Is not Perpetual Eucharistic Adoration in a Parish Forbidden by Church Laws?

Neither the Code of Canon Law pertaining to the exposition and reservation of the Holy Eucharist (cf. Canons 938-944) nor the Holy Communion and the Worship of the Eucharist Outside Mass (HCW) cited by some liturgists to deny permission for Perpetual Adoration forbid perpetual exposition in parishes. Rather they provide the minimum requirements under which adoration with exposition can take place. Moreover, Pope John Paul II has himself set the pattern for the establishment of parish Perpetual Eucharistic Adoration by opening a chapel of Perpetual Eucharistic Adoration at St. Peter’s Basilica on December 2, 1981. And in June 1993 at the 45th International Eucharistic Congress in Seville, he expressed this wish: “I hope that this form of perpetual adoration, with permanent exposition of the Blessed Sacrament, will continue into the future. Specifically, I hope that the fruit of this Congress results in the establishment of perpetual Eucharistic adoration in all parishes and Christian communities throughout the world.”
Will not Focus on Christ’s Presence in the Consecrated Host Eclipse People’s Awareness of His Presence in Each Other and the Community as a Whole?
It is true that the Eucharist is not the only modality of Christ’s presence to us. As the Catechism of the Catholic Church states “Christ Jesus… is present in many ways to his Church: in his word, in his Church’s prayer…, in the poor, the sick, and the imprisoned, in the sacraments of which he is the author, in the sacrifice of the Mass, and in the person of the minister. But “he is present… most especially in the Eucharistic species” (Catechism, 1373) for therein “the whole Christ is truly, really, and substantially contained” (Catechism, 1374). It is precisely this mode of Christ’s presence offered in atonement for our sins and “remembered” in this sacrificial meal which raises the Eucharist above all other sacraments as “the perfection of the spiritual life and the end to which all the sacraments tend” (Catechism, 1375).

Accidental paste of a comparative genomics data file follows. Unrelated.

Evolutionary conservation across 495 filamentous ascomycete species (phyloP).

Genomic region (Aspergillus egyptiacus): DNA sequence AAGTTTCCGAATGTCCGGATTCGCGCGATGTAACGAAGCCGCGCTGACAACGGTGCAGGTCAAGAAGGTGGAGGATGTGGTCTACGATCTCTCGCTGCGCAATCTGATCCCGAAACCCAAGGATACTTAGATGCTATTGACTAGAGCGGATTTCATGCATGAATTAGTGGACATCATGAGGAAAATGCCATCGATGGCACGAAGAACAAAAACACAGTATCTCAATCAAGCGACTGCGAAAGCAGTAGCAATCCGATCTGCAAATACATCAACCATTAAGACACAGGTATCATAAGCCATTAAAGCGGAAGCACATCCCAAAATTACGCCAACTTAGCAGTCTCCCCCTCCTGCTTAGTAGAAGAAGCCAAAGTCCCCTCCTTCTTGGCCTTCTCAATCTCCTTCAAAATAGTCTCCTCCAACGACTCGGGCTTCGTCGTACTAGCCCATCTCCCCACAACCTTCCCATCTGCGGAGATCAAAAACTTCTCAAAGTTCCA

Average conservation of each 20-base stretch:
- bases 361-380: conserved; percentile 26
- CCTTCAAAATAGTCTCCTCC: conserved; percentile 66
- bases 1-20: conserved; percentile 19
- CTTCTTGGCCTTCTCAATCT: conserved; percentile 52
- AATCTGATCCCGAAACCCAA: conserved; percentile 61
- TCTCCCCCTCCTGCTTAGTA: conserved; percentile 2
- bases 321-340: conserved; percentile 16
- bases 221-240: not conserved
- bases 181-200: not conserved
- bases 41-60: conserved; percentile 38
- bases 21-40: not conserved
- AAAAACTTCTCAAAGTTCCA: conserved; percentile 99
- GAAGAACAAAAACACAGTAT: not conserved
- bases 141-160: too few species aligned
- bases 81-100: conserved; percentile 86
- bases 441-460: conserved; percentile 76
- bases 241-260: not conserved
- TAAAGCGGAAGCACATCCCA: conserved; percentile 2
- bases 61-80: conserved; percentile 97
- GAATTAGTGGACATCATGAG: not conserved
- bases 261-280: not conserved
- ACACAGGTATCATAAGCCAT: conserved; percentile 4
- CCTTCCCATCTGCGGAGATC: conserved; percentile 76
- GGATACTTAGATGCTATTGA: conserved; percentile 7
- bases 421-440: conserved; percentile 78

In other words, Christ is present in the Eucharist par excellence precisely because the Eucharist becomes the means by which he is able to establish his presence in every other experience of the Church’s life and ministry and in its members. Rather than eclipsing his presence in all other ways, the Eucharist first celebrated, consumed and then adored becomes the means by which that presence is established and enhanced. This has been the conviction and personal experience of all who have possessed a true understanding and love for the Eucharist in the past and it continues to be the conviction and experience of all who do so today.

Will not Eucharistic Adoration foster a type of a Privatized Spirituality that places exclusive focus on personal growth over social concern?

A true concern for society (i.e. welfare of the poor, issues of peace and justice, evangelization) is a byproduct of the strength of one’s own prayer life and personal dedication to Christ. Eucharistic Adoration fosters such a genuine sense of conversion from over preoccupation with one’s own will to the embrace of Christ’s will for oneself and others. Consequently, rather than being a deterrent to the social mandate of the Church, it provides the foundation upon which a genuine commitment to Gospel service and evangelization can be built.

How Much Time and Money will it require to Establish Eucharistic Adoration?


Eucharistic Adoration is a lay-run ministry. As such it supports the call of Vatican II to promote the involvement of the laity in the mission of the Church. Consequently, once established, outside of his occasional pulpit support and offering of spiritual guidance when needed, very little time will be demanded of the pastor? Experience has also shown that the laity tends to be very generous in financially supporting ministries they see as directly benefiting them and their families. As a result, whatever expenses are needed also tend to be provided for by the lay people themselves.

Someone asked Mother Teresa of Calcutta: What will convert America?

"My answer is prayer. What we need is for every Parish to come before Jesus in the Blessed Sacrament in Holy Hours of prayer"